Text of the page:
|Publication number||US5918936 A|
|Application number||US 09/023,098|
|Publication date||Jul 6, 1999|
|Filing date||Feb 13, 1998|
|Priority date||Feb 14, 1997|
|Publication number||023098, 09023098, US 5918936 A, US 5918936A, US-A-5918936, US5918936 A, US5918936A|
|Inventors||Lloyd F. Murphy|
|Original Assignee||Murphy; Lloyd F.|
|Export Citation||BiBTeX, EndNote, RefMan|
|Patent Citations (34), Referenced by (15), Classifications (10), Legal Events (3)|
|External Links: USPTO, USPTO Assignment, Espacenet|
This application is based on provisional application 60/039,741 filed Feb. 14, 1997 and claims the filing data of this provisional application.
This invention relates to improvements for powered seat lifts, including pneumatic seat lifts, and similar devices which are intended for persons who need assistance when sitting down or standing up and relates to the component parts of such assistance devices.
A high percentage of muscular dystrophy, multiple sclerosis, spinal injury and stroke patients may benefit significantly from the independence provided by a seat lift which permits them to regain a standing position, after having been seated, without the assistance of others. A seat lift, when used in nursing homes, hospitals, physical therapy facilities and private homes, can reduce back injuries to healthcare workers or family members who assist a physically impaired person in rising from a seated position.
One method of constructing a seat lift employs a pneumatically operated bellows fitting between, for example, a seat cushion and the structure that would normally support that cushion. A remote source of air serves to inflate the bellows smoothly lifting the person seated on the cushion. An air source, with providing as little as 2 psig, can readily lift a large adult with as little as a square foot of bellows surface area. Such a system is described in U.S. Pat. No. 5,375,910 issued Dec. 27, 1994 by the same inventor as the present application and hereby incorporated by reference.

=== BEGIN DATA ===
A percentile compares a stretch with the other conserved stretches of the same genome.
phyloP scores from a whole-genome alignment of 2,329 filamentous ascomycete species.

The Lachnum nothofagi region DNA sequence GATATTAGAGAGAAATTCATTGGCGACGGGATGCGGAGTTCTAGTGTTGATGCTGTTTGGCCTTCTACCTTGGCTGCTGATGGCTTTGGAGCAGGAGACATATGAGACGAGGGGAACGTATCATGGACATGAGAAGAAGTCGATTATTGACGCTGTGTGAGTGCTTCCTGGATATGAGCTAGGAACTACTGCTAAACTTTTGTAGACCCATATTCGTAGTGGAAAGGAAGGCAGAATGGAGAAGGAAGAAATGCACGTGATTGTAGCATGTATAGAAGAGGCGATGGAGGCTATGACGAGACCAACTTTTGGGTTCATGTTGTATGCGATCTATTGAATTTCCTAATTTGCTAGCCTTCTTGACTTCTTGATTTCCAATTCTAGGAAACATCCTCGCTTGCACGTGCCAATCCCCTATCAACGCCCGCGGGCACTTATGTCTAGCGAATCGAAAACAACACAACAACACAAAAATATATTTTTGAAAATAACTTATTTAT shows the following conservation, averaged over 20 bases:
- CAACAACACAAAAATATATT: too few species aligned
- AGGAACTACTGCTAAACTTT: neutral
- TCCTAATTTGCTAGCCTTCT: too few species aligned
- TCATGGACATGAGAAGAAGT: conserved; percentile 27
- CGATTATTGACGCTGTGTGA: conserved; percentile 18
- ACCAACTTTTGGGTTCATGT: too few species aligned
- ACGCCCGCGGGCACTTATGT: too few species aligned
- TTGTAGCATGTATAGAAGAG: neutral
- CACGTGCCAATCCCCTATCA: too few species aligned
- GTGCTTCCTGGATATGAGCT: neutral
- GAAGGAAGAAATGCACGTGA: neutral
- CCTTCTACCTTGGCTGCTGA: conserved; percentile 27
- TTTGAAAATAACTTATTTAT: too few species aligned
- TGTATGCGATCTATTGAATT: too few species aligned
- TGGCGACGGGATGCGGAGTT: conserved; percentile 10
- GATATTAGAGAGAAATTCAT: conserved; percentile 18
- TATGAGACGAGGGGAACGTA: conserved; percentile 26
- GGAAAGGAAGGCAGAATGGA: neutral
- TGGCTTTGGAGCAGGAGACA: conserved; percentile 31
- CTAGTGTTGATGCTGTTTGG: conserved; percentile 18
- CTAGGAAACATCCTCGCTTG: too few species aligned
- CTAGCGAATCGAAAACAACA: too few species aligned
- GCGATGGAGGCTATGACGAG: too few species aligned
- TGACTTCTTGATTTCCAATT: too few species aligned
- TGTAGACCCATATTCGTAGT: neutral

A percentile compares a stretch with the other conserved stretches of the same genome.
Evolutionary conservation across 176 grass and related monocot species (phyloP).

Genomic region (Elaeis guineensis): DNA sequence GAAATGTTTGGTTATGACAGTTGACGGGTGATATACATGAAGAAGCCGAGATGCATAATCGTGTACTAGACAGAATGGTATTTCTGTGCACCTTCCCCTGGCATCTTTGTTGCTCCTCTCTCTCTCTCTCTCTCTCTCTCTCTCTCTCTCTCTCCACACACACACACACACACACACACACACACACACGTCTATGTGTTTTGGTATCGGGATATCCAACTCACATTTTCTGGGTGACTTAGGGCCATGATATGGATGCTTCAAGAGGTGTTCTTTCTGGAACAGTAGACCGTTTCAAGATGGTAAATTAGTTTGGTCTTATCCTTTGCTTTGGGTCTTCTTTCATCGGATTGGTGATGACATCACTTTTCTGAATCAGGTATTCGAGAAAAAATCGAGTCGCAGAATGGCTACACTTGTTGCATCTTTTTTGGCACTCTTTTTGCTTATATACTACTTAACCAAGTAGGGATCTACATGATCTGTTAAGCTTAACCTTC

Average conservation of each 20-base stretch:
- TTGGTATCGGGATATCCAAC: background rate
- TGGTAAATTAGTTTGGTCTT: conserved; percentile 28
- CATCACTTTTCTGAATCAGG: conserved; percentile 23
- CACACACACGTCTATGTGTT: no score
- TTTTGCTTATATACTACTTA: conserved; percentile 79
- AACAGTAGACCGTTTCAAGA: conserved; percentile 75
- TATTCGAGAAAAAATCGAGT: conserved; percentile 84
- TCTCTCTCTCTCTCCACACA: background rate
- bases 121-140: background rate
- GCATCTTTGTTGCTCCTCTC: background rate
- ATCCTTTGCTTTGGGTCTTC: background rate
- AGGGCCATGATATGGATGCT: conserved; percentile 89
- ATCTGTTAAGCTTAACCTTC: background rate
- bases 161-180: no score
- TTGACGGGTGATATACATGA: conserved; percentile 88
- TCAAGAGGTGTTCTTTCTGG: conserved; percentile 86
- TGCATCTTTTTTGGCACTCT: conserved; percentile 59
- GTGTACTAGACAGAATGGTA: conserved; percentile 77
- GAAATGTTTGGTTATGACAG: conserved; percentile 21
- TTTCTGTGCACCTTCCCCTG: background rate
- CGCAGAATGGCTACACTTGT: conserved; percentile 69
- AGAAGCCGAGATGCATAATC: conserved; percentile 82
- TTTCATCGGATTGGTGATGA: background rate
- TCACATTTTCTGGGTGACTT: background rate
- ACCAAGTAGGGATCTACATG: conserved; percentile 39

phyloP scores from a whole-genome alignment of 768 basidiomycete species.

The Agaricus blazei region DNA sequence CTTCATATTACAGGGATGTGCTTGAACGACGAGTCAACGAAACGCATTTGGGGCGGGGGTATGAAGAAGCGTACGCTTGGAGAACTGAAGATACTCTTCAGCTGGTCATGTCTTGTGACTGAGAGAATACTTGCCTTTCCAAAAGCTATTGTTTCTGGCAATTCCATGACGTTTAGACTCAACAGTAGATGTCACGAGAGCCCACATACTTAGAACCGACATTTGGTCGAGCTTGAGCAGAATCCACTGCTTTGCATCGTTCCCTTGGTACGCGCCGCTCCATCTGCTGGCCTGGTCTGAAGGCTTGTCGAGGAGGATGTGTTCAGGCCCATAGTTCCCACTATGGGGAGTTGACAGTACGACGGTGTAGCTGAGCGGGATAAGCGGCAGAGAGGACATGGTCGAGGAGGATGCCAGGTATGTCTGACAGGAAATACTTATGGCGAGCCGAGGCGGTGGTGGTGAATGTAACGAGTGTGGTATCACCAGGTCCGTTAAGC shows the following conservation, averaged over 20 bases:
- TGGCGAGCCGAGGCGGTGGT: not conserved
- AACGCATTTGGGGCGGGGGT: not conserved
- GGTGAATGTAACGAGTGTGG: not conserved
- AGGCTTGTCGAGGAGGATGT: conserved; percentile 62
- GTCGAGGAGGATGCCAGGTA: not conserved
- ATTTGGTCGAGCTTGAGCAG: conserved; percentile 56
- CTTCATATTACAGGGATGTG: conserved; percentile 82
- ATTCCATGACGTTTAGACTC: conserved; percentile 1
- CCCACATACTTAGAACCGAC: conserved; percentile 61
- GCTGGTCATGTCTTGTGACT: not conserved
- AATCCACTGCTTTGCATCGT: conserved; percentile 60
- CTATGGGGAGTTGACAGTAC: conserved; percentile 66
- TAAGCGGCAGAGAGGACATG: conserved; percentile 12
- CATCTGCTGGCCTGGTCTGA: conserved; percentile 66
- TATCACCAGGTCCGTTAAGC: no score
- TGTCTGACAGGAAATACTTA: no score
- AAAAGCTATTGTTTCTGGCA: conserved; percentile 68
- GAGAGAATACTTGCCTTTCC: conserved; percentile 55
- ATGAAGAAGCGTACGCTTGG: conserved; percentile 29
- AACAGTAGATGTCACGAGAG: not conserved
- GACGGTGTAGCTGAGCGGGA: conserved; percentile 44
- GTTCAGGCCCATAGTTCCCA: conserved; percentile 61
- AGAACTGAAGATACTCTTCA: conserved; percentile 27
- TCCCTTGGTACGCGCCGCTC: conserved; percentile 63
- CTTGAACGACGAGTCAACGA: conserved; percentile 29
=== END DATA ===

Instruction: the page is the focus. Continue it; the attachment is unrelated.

The present invention provides an improved seat lift having a simple linkage causing the seating surface to rise, move forward and tilt as the unit is actuated.
Specifically, the invention provides a seat surface sized and shaped to support a seated person and a stationary support positioned beneath the seat surface. An actuator positioned between the seat surface and the stationary support, when actuated, moves the seat surface and stationary support apart. A linkage assembly attached between the seat surface and the stationary support provides increased angulation of the seat surface with respect to the stationary support as the seat surface and stationary support move apart under the influence of the actuator. In the preferred embodiment, the linkage assembly includes a first linkage having a first and second end and pivotally attached at its first end to a front of the seat surface and pivotally attached at its second end to a front portion of the stationary support and a second linkage having a first and second end, the second linkage pivotally attached at its first end to a portion of the seat surface rearward of the front of the seat surface and pivotally attached at its second end to a portion of the stationary support rearward to the front portion of the stationary support wherein the first linkage is shorter than the second linkage. When actuated the seat surface rises, moves forward and tips forward.
Thus it is one object of the invention to provide a motion that follows the natural motion of a person rising from a seated position and is directed by combined linkages of different lengths.
The first linkage may be attached to a front edge of the seat surface to extend therealong and form a substantially continuous surface therewith. The first linkage may be arcuate to provide a downwardly curving front edge for the seating surface when the seating surface is moved apart from the stationary support.
Thus it is another object of the invention to provide a mechanism that presents a continuous surface to the user that the user may easily slide off of without opening that might capture the user's clothing or other articles.
The stationary support may be a plate sized to be received upon the seat of a chair.
Thus it is another object of the invention to provide a seat lift mechanism that is easily adapted to seat lifts of all kinds, such as wheelchairs and public seating in addition to furniture and a portable seat lift.
The foregoing objects and advantages of the invention will appear from the following description. In the description references are made to the accompanying drawings which form a part hereof and in which there is shown by way of illustration a preferred embodiment of the invention. Such embodiment does not necessarily represent the full scope of the invention, however, and reference must be made, therefore to the claims for interpreting the scope of the invention.